Local & State
|Labor unions push Charlotte for affordable health insurance|
|Advocates urge council to lower costs|
|Published Friday, September 27, 2019 2:06 pm|
|COURTESY DANTE STROBINO|
|Charlotte City Workers Union rallied Sept. 21 at the Government Center to press City Council to support a resolution endorsing a national Medicare for All health insurance program. They were joined by organized labor groups across the South as part of an effort to demand lower health insurance premiums.|
Organized labor is mobilizing for working-class health insurance.
Members of the Charlotte City Workers Union, Chapter of UE Local 150, National Nurses United, Southern Workers Assembly and Healthcare Justice NC picketed in front of the Government Center last week to launch their campaign for affordable coverage, including passage of Medicare for All, which they contend is the way to contain health care costs.
“We are being gouged by insurance companies collecting enormous premiums. Under Medicare for All, an estimated $10 million will come back to Charlotte taxpayers and another $4 million back into the wallets and purses of city workers. Let’s join the rest of the industrial world and support a universal healthcare program which for us is Medicare for All,” said Dominic Harris, a utility technician in the Charlotte Water Department and president of the Charlotte City Workers Union.
The workers called on Charlotte City Council to pass a resolution endorsing HR 1384, the Medicare for All Act of 2019. Similar resolutions have been introduced in the South, and city councils in Durham, Carrboro and Orange County have passed similar measures.
The number of Americans who signed up for 2019 insurance plans under the Affordable Care Act, also known as Obamacare, fell by 4 percent to 8.5 million people from 2018, the U.S. government reported in December.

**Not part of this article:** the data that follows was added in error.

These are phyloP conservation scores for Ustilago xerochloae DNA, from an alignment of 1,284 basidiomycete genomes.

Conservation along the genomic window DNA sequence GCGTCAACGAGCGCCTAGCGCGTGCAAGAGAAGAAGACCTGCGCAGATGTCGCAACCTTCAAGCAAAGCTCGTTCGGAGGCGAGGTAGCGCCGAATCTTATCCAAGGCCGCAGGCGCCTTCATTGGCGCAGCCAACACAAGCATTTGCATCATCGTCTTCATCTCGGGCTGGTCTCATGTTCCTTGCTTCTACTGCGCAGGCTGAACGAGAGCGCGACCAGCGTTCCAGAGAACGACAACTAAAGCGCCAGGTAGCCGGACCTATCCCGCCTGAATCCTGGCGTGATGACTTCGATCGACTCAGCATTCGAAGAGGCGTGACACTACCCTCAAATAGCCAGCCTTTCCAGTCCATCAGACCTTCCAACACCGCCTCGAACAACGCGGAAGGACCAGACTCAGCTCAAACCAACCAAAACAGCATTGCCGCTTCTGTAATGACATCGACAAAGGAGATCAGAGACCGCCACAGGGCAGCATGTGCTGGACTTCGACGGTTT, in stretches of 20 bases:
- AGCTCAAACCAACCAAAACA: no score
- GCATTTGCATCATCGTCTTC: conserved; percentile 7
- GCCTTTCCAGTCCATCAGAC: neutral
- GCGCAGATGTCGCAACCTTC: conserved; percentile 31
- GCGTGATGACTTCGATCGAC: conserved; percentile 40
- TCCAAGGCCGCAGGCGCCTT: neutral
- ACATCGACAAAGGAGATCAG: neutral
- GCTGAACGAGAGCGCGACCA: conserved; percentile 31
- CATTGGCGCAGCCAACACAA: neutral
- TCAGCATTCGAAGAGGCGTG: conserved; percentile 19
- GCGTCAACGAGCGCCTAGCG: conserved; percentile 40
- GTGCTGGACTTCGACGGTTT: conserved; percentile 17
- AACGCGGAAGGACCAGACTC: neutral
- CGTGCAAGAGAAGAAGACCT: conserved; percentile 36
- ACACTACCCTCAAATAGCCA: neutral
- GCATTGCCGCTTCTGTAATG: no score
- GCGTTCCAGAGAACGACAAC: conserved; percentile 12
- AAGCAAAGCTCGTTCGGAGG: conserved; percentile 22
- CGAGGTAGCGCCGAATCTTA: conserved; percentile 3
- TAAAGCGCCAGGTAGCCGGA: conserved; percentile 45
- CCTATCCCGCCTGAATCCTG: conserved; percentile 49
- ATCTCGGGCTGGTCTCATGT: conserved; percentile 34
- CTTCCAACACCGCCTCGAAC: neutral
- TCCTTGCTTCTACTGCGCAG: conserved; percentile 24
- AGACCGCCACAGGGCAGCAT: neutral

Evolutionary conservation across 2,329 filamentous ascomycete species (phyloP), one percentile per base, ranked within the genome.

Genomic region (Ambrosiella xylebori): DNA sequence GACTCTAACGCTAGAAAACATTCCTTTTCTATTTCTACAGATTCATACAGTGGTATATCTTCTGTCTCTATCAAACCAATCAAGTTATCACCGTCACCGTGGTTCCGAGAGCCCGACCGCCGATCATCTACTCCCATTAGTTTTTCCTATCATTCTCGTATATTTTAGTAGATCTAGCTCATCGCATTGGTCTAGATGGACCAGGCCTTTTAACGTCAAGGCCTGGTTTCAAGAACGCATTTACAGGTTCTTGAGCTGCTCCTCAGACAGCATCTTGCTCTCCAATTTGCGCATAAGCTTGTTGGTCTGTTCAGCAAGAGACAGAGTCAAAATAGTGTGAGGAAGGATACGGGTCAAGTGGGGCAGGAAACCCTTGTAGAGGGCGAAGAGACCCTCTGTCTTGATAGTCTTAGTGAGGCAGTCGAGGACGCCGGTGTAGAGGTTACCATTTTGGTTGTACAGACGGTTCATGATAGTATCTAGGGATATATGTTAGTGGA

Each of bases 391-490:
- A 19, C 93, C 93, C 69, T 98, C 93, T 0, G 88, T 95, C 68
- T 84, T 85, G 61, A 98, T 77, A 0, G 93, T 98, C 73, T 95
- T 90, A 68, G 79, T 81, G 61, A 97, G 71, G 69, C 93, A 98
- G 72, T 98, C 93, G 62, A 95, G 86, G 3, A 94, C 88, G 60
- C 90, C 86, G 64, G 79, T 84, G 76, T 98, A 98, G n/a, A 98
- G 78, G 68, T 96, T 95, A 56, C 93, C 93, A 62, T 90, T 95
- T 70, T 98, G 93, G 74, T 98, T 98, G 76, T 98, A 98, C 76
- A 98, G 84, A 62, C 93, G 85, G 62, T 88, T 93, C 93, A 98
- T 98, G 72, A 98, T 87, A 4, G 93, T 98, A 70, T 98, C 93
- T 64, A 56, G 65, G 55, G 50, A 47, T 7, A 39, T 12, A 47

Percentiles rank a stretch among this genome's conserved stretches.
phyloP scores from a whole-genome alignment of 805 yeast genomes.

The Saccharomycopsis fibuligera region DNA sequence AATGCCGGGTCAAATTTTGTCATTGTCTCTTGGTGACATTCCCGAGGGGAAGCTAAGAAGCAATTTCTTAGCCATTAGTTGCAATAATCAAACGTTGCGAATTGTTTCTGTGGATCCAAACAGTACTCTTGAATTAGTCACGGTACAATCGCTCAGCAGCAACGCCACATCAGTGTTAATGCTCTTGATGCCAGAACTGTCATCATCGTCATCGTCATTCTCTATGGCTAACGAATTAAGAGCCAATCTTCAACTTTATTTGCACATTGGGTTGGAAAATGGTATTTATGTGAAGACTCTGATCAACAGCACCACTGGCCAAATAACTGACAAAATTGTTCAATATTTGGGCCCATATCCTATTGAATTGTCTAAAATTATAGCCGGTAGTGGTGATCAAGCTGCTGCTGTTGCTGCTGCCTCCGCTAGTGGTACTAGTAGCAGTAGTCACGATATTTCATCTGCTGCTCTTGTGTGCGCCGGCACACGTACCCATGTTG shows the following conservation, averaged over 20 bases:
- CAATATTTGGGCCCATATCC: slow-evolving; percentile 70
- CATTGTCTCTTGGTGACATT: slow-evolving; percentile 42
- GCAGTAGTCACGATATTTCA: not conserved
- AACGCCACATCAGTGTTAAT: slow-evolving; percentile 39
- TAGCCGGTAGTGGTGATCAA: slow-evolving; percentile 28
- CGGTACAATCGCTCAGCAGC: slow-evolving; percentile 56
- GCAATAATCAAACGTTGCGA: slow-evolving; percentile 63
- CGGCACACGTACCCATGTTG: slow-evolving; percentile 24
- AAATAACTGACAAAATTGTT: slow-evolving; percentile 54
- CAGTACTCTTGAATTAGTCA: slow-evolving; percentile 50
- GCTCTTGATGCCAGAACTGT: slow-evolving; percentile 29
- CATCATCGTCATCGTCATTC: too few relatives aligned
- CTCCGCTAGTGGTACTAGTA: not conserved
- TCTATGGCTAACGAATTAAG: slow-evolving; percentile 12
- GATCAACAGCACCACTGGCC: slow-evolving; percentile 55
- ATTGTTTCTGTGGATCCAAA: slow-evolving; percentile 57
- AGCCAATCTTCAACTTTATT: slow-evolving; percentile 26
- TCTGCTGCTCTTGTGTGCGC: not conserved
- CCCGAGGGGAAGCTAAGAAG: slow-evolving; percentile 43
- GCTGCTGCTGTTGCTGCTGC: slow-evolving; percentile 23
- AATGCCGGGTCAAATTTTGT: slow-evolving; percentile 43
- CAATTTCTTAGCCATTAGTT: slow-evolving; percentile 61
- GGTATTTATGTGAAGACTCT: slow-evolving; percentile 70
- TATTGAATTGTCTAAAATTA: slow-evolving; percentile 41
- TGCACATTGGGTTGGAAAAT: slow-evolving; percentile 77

The Charlotte picket included union workers from Georgia, Florida, Texas, West Virginia and the Carolinas as part of the Southern Workers Assembly school to organize as health insurance advocates.
Charlotte union organizers contend savings on city contribution to health insurance premiums under Medicare for All would add up to more than $10 million annually. City workers’ premiums under Medicare for All would reduce employee costs by an estimated $3.7 million annually.
City union workers say they need relief from high premiums, citing the basic family’s coverage is $434.50 a month, or about 20% of take home pay for new workers. Under state law, city workers can’t bargain collectively, which means they can’t negotiate to lower the cost of their health insurance coverage.
“As a hospital RN in one of the largest hospitals in Corpus Christi, Texas, we find patients arriving at our facility who are sicker and sicker,” said registered nurse Kathy Gossett, a member of National Nurses United who joined the Charlotte workers. “That’s because the insurance system does not fully insure them and they don’t get care when they need it. Enough is enough.”
Although the Affordable Care Act expanded health insurance to millions of Americans, cost is often cited as a deterrent to seeking treatment or preventative care.
According to Commonwealth Fund data, one in three residents with insurance pass on a doctor visit or filling a prescription because of cost. Forty-two percent of residents with a first time cancer diagnosis spend all their savings within two years.
|Posted on September 28, 2019|
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